X-centric can become eccentric by being driven by statistical power.

Suppose the reason people are poor is that they live in poor countries and poor countries are characterized by low productivity of all factors. But suppose the only level at which one can randomize enough units to generate statistical power to track the impact of X is at the individual (or firm) level. This will bias research away from useful answers about what generates variation in Y at the regional or country level to an eccentric research strategy that examines only that subset of determinants of Y that can be “powered.” Almost certainly little to nothing about why Denmark is Denmark and Haiti isn’t, or why China of 2017 isn’t China of 1977, can be “powered.” But whether conditional cash transfers induce more attendance at school can be individuated, and sample sizes of individuals can generate statistical power, so we have dozens and dozens of RCT studies of CCTs. This is the case even though we know and knew, for sure, both before and after the CCT research that CCTs were not a very big determinant of even school attendance (across countries, over time, or across individuals), much less learning, much less overall development.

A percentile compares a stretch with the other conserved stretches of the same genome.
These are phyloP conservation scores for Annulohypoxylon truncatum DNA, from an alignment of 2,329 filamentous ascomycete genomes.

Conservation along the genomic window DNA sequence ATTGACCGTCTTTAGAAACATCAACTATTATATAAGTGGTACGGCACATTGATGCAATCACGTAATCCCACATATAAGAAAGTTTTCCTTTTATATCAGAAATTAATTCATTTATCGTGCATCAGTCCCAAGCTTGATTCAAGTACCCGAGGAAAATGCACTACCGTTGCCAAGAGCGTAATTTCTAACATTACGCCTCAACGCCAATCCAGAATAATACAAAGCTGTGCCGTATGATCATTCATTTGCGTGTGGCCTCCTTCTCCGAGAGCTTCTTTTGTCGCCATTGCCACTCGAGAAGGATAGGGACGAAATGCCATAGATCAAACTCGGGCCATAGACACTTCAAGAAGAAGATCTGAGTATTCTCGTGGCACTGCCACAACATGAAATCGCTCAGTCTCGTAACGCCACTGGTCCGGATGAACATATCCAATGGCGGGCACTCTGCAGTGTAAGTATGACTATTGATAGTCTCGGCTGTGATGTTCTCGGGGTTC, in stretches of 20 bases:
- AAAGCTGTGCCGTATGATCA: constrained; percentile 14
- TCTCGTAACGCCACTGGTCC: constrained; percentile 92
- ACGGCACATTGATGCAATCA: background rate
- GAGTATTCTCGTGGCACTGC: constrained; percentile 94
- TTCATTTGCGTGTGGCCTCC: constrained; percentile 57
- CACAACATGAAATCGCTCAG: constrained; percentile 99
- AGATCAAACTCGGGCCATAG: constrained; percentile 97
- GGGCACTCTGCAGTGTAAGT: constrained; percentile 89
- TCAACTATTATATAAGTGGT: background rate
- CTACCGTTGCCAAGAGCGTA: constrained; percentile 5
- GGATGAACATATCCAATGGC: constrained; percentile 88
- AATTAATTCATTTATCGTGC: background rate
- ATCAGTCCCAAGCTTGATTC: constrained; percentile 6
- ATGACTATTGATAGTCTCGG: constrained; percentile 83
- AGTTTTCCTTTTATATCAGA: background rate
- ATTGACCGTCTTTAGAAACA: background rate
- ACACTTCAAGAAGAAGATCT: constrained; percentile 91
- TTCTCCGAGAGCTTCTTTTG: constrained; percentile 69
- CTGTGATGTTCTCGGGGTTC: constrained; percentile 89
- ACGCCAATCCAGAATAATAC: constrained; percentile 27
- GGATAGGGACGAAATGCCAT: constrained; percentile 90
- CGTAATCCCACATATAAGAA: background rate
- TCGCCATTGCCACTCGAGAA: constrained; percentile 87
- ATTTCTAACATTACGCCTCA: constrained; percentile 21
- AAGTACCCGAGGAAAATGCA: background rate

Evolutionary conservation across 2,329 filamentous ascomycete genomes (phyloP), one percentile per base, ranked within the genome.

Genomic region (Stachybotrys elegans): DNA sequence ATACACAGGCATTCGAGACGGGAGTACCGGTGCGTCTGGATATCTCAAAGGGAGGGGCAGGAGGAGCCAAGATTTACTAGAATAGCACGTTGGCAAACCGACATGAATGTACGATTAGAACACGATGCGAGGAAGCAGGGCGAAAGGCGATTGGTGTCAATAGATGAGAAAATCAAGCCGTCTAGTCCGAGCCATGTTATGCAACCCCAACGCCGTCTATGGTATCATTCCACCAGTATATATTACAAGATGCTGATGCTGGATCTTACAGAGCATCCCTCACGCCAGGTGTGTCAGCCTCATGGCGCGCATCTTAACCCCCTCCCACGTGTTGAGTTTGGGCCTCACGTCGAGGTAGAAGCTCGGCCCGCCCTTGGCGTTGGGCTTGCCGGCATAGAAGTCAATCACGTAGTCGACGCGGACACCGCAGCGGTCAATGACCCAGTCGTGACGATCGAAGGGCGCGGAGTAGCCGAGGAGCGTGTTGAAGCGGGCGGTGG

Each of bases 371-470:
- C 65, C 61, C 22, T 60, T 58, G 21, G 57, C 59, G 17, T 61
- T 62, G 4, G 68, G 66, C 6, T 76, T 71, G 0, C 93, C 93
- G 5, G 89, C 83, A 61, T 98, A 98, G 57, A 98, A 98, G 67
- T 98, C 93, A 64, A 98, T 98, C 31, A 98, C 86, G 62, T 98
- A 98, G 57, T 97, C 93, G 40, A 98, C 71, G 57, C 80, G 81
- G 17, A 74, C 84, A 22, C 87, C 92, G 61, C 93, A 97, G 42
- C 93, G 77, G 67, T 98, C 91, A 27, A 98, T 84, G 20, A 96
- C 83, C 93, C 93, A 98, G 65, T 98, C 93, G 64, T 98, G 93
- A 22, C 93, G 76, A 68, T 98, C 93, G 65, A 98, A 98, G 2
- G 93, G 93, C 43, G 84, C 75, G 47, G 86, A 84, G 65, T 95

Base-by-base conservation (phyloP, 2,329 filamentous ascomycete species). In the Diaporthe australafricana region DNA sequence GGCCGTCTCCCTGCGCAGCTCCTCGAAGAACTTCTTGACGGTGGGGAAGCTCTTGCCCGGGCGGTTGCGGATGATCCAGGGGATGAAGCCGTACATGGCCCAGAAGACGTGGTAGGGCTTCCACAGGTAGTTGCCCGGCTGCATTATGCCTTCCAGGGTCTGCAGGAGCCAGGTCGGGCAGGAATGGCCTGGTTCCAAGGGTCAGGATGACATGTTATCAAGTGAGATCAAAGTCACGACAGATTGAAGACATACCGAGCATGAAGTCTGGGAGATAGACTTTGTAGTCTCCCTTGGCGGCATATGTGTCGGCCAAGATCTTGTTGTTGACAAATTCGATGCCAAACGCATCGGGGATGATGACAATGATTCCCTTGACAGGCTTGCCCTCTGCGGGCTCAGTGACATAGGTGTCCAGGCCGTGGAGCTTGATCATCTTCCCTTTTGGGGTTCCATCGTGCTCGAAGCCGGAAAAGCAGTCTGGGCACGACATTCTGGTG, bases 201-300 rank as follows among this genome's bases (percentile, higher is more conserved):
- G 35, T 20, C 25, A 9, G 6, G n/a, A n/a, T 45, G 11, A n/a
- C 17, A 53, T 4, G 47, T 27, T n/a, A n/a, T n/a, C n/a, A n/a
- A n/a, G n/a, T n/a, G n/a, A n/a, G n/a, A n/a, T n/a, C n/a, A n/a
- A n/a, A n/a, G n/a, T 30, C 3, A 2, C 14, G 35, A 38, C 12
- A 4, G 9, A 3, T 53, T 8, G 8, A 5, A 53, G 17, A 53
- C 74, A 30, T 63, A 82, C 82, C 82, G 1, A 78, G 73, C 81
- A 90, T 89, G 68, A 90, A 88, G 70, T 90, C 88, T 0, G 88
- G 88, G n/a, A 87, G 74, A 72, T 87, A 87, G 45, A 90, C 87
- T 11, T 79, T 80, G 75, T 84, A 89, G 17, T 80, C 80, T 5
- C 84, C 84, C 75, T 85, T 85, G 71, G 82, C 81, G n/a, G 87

X-centric can become eccentric by never asking how big.

A casually identified estimate of the impact of X on Y does not answer the question of how big the impact is relative to the magnitude to be explained. Using a large experiment, I could identify as statistically significant an impact that was miniscule in explaining the observed variation in Y. A field experiment using variations in X that are novel to the field experiment, such as a brand new technique, does nothing to explain the existing variation. Much of the x-centric literature is satisfied with showing “no impact” or a “positive impact” without any sense of “how big?” While one might argue that having a complete model of Y is unnecessary to knowing whether X is a cost-effective intervention, without some sense of “how big” it is impossible to know whether there are other, potentially much bigger Xs left unexplored.